By Douglas Soltys, BetaKit Incorporated
Welcome to the first BetaKit Podcast episode of the new year!
When last we podded, we were offering up our 2022 review and 2023 predictions. A topic that came up in both: AI.
“The very heart of the bill, and the heart of the law, you wouldn’t know what exactly it’s applying to.” – Carole Piovesan
Generative AI seems to be in the news almost daily, with reports that Microsoft is going to incorporate ChatGPT into Bing (along with Word and Email) and Open AI is looking to raise at a $29 billion valuation.
There’s also the fact that school boards are looking to block generative tech in the vain hope that it won’t completely disrupt our modern pedagogy before kids are back in school. As Tony Dagger put it recently, “we’re at a different place technologically than we were a week ago.”
It’s probably a good time to note that AI regulation is also coming in 2023. In some parts of the world, it’s already here.
What is Bill C-27? Well, it’s a bit of a legislative turducken—a billducken if you will—containing multiple acts related to digital privacy and Canada’s digital charter. Tightly wrapped in the warm, gooey centre is also an Artificial Intelligence and Data Act (AIDA).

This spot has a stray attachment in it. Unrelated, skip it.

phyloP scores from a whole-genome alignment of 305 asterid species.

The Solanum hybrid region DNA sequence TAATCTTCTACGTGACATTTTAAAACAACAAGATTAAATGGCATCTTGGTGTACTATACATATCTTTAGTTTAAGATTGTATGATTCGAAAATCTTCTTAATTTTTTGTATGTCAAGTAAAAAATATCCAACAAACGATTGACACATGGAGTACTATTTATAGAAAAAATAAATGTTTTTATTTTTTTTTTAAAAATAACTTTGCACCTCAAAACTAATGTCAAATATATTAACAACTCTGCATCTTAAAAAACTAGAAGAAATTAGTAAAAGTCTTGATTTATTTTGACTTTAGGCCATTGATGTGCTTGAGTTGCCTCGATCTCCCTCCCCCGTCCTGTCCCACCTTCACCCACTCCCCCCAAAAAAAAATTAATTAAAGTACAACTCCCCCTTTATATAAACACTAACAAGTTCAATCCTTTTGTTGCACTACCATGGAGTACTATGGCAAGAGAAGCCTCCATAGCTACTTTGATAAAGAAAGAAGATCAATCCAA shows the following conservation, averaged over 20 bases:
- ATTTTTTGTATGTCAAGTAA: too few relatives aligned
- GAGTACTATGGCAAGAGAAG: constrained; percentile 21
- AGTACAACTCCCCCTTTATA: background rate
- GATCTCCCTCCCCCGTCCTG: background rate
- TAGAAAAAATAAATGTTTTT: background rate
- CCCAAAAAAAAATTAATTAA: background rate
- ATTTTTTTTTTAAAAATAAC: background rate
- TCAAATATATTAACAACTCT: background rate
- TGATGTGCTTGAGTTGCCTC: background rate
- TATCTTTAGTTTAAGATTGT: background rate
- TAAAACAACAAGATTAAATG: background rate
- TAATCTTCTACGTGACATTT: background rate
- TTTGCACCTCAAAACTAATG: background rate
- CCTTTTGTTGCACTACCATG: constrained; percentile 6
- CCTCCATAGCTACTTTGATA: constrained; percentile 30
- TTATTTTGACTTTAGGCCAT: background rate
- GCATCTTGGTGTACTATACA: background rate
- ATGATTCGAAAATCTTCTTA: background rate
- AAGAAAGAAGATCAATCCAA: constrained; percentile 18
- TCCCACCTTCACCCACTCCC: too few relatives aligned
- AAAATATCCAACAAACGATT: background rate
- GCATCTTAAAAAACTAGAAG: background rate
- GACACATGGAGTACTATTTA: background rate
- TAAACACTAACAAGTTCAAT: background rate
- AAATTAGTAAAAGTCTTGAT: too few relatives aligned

It’s that act that has spawned a variety of constructive criticism from all sides: with some saying it’s too rushed, too harsh, too vague, and hasn’t had enough expert consultation. Some are asking that AIDA gets stripped out of Bill C-27 entirely.
Speaking of experts, today on the podcast we have one Carole Piovesan, co-founder and managing partner at INQ Law. Piovesan has worked with the federal governement on its position statement on artificial intelligence, served as a member of the global partnership on AI, and is an adjunct professor on AI regulation at the University of Toronto. Piovesan might not refer to C-27 as a billducken, but that’s part of the reason we have her on the pod: for her expertise.
Piovesan walks us through the history of the bill, and the criticisms it faces. But she also provides context as to why the federal government has tried to walk a middle path compared to the EU and the US. Whether or not it works remains to be seen.
So, for the first time of 2023, let’s dig in.